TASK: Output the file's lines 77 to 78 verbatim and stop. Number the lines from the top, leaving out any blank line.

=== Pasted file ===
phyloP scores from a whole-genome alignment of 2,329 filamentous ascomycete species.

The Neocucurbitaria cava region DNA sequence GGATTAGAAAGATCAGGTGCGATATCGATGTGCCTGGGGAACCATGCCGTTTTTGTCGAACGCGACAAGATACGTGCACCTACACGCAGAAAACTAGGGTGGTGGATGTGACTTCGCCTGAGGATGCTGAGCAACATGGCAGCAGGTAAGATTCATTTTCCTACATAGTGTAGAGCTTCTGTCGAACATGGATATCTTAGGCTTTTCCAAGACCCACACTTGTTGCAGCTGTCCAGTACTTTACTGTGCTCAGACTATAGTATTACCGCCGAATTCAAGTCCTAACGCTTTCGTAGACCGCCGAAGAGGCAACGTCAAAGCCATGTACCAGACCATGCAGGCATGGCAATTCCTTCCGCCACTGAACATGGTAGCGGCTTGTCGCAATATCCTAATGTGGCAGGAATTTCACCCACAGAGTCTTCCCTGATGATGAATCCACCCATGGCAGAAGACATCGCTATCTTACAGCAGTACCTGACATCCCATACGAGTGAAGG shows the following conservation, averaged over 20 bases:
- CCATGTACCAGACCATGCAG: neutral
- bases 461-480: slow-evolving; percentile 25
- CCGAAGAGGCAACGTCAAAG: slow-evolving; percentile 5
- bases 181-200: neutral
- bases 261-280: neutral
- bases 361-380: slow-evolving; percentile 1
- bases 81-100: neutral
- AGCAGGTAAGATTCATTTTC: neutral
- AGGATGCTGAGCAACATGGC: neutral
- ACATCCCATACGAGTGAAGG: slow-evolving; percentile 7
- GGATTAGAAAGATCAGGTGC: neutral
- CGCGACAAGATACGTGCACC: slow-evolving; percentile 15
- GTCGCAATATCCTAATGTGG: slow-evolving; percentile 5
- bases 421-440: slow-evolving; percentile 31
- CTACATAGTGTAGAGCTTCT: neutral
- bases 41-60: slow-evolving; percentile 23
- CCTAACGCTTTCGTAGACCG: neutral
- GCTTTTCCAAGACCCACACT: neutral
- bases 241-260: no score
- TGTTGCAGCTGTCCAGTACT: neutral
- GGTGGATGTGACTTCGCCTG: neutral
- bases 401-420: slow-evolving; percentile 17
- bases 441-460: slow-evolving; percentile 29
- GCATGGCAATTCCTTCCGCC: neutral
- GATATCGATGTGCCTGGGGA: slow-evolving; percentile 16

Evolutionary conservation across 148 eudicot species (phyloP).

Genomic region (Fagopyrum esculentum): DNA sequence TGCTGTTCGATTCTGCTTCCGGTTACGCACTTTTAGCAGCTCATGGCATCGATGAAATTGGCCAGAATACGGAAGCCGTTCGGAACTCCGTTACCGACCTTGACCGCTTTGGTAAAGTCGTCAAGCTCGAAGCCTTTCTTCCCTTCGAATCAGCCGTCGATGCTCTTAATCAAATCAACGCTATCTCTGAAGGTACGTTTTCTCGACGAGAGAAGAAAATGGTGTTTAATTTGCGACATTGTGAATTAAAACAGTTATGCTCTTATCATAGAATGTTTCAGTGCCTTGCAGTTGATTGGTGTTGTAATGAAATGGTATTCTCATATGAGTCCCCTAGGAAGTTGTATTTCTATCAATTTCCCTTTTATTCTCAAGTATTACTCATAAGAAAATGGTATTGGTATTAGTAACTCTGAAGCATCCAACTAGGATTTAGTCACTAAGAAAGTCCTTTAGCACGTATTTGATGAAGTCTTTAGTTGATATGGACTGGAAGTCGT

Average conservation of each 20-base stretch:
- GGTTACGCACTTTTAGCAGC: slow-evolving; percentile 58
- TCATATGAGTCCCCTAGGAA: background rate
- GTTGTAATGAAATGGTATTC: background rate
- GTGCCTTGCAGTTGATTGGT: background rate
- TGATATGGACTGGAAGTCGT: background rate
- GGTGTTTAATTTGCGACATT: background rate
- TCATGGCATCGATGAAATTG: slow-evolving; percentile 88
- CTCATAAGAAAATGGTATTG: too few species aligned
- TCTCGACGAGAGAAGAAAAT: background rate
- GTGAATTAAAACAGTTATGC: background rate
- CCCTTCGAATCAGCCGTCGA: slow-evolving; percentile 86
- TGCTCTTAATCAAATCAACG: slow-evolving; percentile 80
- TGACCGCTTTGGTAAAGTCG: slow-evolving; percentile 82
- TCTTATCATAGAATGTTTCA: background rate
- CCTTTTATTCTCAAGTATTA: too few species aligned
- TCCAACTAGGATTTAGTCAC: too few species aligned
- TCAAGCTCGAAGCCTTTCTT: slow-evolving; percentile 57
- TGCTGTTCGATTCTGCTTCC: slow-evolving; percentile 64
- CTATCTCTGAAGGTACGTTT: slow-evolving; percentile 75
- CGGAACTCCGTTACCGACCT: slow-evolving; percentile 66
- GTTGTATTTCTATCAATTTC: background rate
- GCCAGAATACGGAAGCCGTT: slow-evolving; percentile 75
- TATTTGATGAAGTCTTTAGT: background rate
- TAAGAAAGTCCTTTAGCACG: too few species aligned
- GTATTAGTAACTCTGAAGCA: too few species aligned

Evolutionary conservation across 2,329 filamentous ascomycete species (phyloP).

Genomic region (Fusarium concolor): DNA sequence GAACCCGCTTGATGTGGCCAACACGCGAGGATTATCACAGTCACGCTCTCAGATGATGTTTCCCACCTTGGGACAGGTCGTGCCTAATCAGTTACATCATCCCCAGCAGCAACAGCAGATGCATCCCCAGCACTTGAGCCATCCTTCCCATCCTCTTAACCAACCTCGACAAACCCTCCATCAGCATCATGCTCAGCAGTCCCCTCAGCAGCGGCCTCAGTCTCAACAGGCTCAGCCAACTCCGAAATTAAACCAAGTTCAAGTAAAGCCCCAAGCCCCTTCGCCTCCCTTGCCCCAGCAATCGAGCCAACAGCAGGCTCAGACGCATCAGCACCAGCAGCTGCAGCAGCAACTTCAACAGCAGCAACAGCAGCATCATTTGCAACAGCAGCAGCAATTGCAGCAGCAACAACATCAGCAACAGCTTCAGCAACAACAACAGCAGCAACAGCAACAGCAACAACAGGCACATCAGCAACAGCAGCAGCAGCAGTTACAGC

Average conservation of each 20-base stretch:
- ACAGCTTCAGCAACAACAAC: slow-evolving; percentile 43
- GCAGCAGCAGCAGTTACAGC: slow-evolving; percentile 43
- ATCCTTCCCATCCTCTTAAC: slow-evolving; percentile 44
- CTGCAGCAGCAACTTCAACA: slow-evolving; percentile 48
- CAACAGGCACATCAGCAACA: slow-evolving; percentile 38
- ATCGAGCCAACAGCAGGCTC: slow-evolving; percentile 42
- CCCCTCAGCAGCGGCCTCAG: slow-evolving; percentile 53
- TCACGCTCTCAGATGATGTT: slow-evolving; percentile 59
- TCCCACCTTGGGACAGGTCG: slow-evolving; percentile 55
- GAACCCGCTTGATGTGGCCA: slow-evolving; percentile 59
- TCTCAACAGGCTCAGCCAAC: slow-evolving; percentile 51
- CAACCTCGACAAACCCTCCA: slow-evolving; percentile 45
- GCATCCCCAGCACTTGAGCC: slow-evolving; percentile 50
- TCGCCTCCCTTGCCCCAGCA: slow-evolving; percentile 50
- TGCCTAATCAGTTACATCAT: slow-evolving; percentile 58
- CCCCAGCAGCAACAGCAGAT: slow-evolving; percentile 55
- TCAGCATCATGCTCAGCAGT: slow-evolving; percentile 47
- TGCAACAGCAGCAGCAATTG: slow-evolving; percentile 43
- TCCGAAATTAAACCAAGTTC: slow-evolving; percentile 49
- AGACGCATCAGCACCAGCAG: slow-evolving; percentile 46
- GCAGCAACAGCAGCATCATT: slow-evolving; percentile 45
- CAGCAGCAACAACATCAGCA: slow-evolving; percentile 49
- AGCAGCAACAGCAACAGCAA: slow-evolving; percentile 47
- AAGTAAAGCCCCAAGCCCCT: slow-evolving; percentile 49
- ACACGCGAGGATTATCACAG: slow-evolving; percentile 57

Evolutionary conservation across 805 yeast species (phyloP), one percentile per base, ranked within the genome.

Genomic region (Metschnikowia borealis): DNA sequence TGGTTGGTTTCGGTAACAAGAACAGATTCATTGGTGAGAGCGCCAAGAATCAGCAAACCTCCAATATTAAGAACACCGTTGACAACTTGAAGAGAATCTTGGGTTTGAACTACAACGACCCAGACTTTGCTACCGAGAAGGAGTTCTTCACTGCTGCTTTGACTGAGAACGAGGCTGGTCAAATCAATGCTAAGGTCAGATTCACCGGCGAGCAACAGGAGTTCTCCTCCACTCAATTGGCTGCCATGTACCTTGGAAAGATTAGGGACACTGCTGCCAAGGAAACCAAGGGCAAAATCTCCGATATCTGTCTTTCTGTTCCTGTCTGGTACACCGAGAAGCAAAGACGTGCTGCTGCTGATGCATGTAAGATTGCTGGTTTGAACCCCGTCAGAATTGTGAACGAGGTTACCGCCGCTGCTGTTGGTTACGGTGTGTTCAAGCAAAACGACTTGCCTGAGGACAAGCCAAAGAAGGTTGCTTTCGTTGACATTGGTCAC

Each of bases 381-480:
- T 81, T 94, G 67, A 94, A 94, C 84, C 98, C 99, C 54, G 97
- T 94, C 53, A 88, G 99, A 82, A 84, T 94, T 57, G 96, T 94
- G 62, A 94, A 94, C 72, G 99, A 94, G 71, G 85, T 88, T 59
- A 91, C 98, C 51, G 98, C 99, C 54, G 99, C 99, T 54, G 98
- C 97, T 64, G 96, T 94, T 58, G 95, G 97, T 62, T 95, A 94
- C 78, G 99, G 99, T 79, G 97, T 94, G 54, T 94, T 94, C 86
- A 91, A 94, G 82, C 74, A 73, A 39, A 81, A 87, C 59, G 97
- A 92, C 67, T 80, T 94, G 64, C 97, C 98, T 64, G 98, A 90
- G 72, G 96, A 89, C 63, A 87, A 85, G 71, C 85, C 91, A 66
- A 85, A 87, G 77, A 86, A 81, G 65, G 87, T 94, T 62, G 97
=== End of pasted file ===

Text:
- TCCGAAATTAAACCAAGTTC: slow-evolving; percentile 49
- AGACGCATCAGCACCAGCAG: slow-evolving; percentile 46